CD: What key trends have you seen in trade and customs litigation over the past 12-18 months? To what extent has there been a rise in investigation and enforcement activity by government authorities?

O’Brien: We have seen a general increase in the level of enforcement of cross-border intellectual property rights. For example, seizures of counterfeit products by US Customs and Border Protection (CBP) significantly increased this past year, in part due to closer cooperation and joint enforcement operations with exporting country governments. Similarly, enforcement actions under the Economic Espionage Act have risen substantially, as trade secret misappropriation continues to take on increasing importance. And patent actions continue to command a high level of attention in the district courts and in several federal agencies.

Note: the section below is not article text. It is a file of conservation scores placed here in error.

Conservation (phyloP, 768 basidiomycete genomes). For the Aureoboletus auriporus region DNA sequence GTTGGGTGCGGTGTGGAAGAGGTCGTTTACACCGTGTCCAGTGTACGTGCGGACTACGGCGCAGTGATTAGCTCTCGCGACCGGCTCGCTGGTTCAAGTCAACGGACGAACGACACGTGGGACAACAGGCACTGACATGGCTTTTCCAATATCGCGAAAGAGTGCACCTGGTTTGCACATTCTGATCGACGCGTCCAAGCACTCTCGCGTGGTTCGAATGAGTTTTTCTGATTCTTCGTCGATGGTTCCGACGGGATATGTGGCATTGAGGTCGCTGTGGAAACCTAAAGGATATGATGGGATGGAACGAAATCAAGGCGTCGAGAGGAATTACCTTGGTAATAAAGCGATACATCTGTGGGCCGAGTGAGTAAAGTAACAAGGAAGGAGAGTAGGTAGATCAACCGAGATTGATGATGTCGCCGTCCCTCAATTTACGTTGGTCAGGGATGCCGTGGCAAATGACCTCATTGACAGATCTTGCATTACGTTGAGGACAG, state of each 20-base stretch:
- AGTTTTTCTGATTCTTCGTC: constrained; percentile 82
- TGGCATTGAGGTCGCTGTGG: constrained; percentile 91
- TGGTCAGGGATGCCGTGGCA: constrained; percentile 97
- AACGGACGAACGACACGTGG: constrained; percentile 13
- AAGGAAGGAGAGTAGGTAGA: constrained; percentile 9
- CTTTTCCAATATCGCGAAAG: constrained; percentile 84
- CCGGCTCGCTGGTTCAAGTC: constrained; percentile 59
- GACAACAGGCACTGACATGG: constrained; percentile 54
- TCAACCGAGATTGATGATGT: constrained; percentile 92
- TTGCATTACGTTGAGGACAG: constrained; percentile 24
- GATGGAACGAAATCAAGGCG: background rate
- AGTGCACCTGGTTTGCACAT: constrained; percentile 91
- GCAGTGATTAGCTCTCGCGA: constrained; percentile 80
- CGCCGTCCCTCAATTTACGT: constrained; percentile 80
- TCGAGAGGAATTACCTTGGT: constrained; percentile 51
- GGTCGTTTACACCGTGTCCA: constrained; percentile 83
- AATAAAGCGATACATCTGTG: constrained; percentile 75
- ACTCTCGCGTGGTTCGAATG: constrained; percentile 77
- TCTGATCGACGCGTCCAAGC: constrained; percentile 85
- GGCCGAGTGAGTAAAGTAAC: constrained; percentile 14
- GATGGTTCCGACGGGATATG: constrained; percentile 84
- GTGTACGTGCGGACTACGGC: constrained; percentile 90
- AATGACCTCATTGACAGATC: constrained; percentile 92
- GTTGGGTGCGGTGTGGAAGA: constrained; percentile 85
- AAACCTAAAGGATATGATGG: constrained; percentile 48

Cone: Importers continue to challenge the way CBP classifies their merchandise under the US tariff schedule. The US Court of International Trade (CIT) has been siding frequently with importers in these disputes, leading to significant customs duty refunds. On the other hand, CBP and the US Department of Justice (DOJ) have been actively pursuing penalty actions against importers and individuals they think are responsible for underpayments of customs duties. In terms of investigation and enforcement, CBP’s budget has been growing year after year. The agency recently stated its intention to increase the number of customs compliance audits and dedicate new assets to enforcing trade laws and not just to fighting terrorism. A recent upgrade of CBP’s computer networks and the inter-agency electronic platforms it uses to enforce the laws of 40 other agencies has led to heightened enforcement activity for imported commodities across the board.

Jan-Mar 2015 issue

Baker & Hostetler LLP

Baker & McKenzie

FisherBroyles, LLP

Jones Day